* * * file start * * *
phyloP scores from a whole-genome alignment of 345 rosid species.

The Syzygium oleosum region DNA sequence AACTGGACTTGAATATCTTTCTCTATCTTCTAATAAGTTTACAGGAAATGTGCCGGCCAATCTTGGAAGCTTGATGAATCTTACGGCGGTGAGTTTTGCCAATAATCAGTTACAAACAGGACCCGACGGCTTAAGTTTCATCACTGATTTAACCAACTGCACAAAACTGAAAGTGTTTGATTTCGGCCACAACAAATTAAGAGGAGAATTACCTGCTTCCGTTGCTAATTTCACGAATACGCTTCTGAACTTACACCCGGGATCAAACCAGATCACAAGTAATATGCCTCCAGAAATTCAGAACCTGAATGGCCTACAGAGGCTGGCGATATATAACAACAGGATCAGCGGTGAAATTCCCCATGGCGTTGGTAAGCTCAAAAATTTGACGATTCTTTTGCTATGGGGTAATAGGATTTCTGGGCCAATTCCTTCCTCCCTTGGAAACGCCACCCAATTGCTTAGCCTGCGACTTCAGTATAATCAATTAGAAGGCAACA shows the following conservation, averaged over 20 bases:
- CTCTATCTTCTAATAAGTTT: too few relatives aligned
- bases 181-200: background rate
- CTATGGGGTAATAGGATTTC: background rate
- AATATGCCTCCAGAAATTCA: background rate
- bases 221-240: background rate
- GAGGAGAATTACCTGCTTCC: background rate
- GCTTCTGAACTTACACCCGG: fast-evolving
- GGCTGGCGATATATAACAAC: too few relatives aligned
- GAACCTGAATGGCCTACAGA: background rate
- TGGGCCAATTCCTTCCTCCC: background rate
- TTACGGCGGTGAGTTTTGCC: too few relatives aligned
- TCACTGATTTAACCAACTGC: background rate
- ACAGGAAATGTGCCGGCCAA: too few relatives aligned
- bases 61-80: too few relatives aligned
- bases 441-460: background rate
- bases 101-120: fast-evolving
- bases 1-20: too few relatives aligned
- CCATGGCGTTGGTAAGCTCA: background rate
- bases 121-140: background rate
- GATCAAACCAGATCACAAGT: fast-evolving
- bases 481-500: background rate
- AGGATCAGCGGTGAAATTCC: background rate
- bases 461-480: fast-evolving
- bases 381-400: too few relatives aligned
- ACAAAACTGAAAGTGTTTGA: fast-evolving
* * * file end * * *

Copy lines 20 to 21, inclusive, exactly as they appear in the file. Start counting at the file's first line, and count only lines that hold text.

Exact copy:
- CCATGGCGTTGGTAAGCTCA: background rate
- bases 121-140: background rate